TailwindCSS is a popular utility-first CSS framework which has first-class support in Next.JS. I’ve seen some really crazy configurations scattered throughout Github and Reddit that are completely unnecessary. Here’s a simple way to add TailwindCSS to your Next.JS apps.
Over the last 6-months I’ve taken a half-dozen or so courses on LinkedIn Learning, read a couple of books, and spent countless hours taking photos trying to level up my skills as a very amateur photographer.
For me, the technical side of photography is a lot of fun; so when I’m admiring people’s work, I love to look at the technical details behind a photograph. Such as, aperture, ISO, and shutter speed (also known as the exposure triangle) as a beginner, these details are just as interesting as the photo itself.
The standard for saving all kinds of technical details inside a JPG image is called, “Exchangeable Image File Format” — or EXIF for short. I’ll show you how to quickly display some of those details using a WordPress shortcode.
For me, Next.js has the perfect amount of abstraction…somewhere between Create React App and Gatsby. You don’t have to know Webpack or routing, but you’re also not locked into an opinionated way of doing React things alongside Node.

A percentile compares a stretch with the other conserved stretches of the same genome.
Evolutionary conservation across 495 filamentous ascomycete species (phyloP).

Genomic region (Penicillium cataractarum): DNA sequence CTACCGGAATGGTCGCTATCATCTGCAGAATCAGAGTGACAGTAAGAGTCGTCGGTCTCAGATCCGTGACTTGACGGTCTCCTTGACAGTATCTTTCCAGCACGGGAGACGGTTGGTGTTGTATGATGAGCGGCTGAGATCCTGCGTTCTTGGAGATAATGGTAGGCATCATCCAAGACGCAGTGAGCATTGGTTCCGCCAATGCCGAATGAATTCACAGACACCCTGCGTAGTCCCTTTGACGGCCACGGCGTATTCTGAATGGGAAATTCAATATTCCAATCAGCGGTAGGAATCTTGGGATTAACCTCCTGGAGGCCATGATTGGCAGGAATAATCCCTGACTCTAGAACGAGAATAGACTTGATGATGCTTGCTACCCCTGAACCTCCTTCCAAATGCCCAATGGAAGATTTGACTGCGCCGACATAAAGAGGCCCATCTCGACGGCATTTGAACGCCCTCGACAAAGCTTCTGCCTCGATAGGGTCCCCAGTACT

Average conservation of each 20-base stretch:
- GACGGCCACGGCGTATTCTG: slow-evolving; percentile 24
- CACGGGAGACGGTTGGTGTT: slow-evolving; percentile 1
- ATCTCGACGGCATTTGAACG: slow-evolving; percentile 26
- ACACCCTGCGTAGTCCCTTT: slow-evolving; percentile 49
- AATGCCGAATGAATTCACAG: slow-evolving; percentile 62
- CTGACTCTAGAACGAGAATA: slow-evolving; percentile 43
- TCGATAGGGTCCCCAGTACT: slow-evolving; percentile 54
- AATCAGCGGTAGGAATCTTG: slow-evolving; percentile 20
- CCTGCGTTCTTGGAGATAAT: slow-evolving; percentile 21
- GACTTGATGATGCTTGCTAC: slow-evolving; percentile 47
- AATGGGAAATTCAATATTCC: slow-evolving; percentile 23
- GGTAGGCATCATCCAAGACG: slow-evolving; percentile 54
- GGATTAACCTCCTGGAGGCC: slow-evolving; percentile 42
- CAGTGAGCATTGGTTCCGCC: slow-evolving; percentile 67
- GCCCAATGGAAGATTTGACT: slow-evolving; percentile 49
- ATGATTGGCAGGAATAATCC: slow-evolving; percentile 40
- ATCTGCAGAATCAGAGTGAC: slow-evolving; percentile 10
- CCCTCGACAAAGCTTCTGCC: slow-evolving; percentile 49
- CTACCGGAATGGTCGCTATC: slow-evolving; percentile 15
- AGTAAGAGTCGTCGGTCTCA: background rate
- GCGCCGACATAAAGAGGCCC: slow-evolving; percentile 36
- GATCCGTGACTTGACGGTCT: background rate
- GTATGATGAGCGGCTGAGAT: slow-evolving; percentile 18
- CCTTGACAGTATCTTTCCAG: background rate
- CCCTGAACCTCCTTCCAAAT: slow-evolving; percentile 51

Next.js just blends into the background, so you can focus on building components and ship a static (or SSR) website in no time.
Anyway, there are a bunch of other Reddit image websites and apps out there, but I’ve always wanted to create my own. Here goes…
SWR is an awesome React Hook library for remote data fetching, maintained by the team at Vercel. SWR stands for “stale-while-revalidating“, which means, SWR will attempt to load cached data (stale) first, and then fetch new data (revalidate) in the background.
I built a repo with some simple examples, check it out on Github!
In around 15 you could migrate your WordPress blog to the JAMStack Before you jump in, you’re going to need a few things:
As I continue to explore Docker, this post will serve as my notes.